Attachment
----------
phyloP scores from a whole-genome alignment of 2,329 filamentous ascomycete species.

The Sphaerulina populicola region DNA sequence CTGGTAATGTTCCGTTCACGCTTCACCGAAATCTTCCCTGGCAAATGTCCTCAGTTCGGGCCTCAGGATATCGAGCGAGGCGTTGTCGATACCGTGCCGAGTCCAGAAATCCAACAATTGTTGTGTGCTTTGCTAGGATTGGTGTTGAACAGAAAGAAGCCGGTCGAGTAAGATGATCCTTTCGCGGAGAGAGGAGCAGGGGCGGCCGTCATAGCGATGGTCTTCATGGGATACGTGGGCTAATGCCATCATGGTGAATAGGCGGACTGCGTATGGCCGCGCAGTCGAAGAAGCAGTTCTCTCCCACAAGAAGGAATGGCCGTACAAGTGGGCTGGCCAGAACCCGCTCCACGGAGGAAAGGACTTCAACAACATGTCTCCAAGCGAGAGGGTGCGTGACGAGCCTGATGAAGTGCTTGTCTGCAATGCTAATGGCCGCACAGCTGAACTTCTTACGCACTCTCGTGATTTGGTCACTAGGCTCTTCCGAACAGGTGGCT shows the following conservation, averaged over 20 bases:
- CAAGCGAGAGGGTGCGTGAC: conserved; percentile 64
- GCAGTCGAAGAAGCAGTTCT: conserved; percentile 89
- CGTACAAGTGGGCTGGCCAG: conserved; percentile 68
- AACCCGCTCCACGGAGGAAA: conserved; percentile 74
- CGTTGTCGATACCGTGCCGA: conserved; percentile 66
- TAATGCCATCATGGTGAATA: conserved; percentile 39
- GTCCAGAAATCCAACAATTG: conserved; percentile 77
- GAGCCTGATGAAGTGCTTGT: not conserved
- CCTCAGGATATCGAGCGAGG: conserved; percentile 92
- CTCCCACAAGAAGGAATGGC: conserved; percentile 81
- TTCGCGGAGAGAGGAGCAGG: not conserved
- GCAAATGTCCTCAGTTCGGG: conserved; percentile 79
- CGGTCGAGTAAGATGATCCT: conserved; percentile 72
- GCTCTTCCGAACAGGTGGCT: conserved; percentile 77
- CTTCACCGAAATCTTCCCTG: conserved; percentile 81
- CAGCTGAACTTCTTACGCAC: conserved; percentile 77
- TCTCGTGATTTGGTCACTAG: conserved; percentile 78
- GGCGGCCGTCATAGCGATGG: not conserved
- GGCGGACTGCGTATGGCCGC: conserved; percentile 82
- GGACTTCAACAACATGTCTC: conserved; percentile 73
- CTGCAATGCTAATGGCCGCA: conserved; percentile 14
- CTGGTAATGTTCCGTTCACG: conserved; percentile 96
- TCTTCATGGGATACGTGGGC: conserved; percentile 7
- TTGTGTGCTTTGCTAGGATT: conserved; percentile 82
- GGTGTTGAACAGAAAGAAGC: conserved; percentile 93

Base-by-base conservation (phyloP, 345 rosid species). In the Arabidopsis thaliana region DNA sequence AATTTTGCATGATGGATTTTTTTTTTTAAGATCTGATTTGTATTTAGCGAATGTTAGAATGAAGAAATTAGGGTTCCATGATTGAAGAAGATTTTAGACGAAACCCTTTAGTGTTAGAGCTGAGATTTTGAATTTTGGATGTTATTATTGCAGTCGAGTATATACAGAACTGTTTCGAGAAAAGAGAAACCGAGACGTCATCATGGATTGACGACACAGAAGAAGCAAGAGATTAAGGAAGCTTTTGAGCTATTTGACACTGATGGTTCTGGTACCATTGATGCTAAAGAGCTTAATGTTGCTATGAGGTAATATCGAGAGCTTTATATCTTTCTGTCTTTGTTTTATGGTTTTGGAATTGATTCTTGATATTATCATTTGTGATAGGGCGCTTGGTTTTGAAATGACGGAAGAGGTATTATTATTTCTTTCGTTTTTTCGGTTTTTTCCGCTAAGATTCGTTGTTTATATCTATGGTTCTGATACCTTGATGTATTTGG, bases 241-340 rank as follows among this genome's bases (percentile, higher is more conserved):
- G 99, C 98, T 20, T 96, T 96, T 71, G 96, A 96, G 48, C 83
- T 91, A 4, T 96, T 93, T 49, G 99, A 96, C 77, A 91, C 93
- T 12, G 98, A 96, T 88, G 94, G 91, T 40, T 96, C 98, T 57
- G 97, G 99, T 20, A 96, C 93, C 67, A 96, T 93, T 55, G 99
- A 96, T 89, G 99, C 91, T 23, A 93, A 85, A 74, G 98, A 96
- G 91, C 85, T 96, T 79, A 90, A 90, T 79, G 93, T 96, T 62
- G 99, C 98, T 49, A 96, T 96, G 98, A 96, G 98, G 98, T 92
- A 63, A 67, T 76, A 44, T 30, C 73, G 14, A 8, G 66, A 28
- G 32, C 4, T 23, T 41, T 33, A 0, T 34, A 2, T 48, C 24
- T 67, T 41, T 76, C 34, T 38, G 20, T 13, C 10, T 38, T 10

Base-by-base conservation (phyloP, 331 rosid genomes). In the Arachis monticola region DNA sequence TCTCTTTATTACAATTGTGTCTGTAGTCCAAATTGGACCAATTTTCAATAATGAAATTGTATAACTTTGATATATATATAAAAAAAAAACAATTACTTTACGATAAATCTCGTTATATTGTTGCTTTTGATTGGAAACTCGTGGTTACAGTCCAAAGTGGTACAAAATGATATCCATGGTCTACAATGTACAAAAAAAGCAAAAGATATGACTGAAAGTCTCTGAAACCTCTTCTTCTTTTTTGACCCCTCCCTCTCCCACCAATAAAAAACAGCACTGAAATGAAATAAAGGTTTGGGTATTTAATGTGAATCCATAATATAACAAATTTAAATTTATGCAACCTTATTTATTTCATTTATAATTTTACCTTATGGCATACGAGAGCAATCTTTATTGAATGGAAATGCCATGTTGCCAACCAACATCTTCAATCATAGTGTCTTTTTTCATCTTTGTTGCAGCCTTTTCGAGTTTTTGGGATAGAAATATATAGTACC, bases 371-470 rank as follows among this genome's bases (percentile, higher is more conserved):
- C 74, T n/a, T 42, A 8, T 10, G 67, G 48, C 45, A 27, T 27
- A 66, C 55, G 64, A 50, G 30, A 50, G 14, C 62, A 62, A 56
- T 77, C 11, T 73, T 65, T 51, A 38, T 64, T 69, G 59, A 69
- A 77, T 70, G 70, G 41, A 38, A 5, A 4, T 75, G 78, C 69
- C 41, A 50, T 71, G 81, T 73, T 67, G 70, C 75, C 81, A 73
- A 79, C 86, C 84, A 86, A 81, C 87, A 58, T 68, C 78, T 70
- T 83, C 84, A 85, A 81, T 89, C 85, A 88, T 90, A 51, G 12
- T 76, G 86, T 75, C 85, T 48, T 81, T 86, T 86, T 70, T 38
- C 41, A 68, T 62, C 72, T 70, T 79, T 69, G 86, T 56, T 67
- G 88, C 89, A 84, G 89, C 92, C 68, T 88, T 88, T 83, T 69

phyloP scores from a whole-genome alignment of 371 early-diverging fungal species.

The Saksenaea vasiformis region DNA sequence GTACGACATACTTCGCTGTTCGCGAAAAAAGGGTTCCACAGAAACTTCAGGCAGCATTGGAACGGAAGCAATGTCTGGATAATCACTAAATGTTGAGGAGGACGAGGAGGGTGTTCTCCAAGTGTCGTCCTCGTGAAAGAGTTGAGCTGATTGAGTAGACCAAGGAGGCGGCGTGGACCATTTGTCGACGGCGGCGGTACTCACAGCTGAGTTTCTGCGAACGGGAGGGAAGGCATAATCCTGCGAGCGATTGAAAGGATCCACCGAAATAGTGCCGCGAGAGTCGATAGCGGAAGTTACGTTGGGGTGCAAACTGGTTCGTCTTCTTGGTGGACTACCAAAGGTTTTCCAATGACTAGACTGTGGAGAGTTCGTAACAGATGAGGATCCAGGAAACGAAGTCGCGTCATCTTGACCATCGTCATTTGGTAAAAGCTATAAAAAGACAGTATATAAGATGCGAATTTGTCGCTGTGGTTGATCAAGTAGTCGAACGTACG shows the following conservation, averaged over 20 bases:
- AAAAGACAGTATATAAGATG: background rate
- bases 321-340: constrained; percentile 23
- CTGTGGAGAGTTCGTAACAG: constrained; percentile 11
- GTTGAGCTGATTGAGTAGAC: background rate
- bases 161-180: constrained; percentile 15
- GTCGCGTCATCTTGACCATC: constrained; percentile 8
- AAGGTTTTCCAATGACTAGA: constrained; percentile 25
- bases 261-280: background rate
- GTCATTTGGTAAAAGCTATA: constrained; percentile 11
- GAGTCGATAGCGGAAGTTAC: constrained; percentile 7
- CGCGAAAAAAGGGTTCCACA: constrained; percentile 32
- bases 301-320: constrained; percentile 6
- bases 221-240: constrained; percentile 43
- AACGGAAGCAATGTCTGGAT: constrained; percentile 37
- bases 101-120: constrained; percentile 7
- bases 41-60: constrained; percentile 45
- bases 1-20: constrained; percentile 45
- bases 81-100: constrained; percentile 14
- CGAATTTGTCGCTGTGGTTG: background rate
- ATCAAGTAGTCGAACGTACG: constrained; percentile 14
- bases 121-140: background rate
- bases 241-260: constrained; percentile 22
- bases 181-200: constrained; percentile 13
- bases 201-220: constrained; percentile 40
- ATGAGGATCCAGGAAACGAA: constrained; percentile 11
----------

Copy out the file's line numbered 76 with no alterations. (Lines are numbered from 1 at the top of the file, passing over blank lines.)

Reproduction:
- ATGAGGATCCAGGAAACGAA: constrained; percentile 11